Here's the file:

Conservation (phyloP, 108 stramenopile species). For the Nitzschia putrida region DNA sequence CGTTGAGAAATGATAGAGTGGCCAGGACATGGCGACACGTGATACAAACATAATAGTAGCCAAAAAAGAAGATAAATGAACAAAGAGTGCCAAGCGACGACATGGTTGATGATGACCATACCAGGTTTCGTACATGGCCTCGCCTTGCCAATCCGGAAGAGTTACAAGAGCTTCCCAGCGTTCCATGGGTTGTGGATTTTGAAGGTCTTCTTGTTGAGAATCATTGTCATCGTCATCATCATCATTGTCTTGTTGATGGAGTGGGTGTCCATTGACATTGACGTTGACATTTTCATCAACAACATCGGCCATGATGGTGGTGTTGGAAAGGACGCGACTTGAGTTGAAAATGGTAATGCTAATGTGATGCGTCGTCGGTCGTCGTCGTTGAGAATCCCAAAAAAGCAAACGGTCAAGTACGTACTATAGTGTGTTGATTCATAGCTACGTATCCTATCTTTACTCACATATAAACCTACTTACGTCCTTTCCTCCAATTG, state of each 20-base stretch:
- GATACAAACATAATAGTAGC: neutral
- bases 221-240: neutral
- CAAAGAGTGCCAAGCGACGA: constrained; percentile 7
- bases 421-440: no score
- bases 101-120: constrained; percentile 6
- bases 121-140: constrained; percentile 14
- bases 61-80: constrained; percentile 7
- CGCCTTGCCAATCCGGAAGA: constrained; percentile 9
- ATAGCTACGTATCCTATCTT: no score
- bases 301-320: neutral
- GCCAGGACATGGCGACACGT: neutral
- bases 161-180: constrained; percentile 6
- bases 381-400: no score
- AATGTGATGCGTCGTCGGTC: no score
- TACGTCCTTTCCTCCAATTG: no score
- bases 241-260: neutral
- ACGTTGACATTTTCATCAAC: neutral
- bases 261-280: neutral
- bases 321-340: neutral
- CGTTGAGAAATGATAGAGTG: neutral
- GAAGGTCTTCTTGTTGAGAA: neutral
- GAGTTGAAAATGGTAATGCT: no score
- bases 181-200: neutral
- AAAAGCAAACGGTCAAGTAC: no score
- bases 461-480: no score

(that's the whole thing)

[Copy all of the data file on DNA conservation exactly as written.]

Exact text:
Conservation (phyloP, 108 stramenopile species). For the Nitzschia putrida region DNA sequence CGTTGAGAAATGATAGAGTGGCCAGGACATGGCGACACGTGATACAAACATAATAGTAGCCAAAAAAGAAGATAAATGAACAAAGAGTGCCAAGCGACGACATGGTTGATGATGACCATACCAGGTTTCGTACATGGCCTCGCCTTGCCAATCCGGAAGAGTTACAAGAGCTTCCCAGCGTTCCATGGGTTGTGGATTTTGAAGGTCTTCTTGTTGAGAATCATTGTCATCGTCATCATCATCATTGTCTTGTTGATGGAGTGGGTGTCCATTGACATTGACGTTGACATTTTCATCAACAACATCGGCCATGATGGTGGTGTTGGAAAGGACGCGACTTGAGTTGAAAATGGTAATGCTAATGTGATGCGTCGTCGGTCGTCGTCGTTGAGAATCCCAAAAAAGCAAACGGTCAAGTACGTACTATAGTGTGTTGATTCATAGCTACGTATCCTATCTTTACTCACATATAAACCTACTTACGTCCTTTCCTCCAATTG, state of each 20-base stretch:
- GATACAAACATAATAGTAGC: neutral
- bases 221-240: neutral
- CAAAGAGTGCCAAGCGACGA: constrained; percentile 7
- bases 421-440: no score
- bases 101-120: constrained; percentile 6
- bases 121-140: constrained; percentile 14
- bases 61-80: constrained; percentile 7
- CGCCTTGCCAATCCGGAAGA: constrained; percentile 9
- ATAGCTACGTATCCTATCTT: no score
- bases 301-320: neutral
- GCCAGGACATGGCGACACGT: neutral
- bases 161-180: constrained; percentile 6
- bases 381-400: no score
- AATGTGATGCGTCGTCGGTC: no score
- TACGTCCTTTCCTCCAATTG: no score
- bases 241-260: neutral
- ACGTTGACATTTTCATCAAC: neutral
- bases 261-280: neutral
- bases 321-340: neutral
- CGTTGAGAAATGATAGAGTG: neutral
- GAAGGTCTTCTTGTTGAGAA: neutral
- GAGTTGAAAATGGTAATGCT: no score
- bases 181-200: neutral
- AAAAGCAAACGGTCAAGTAC: no score
- bases 461-480: no score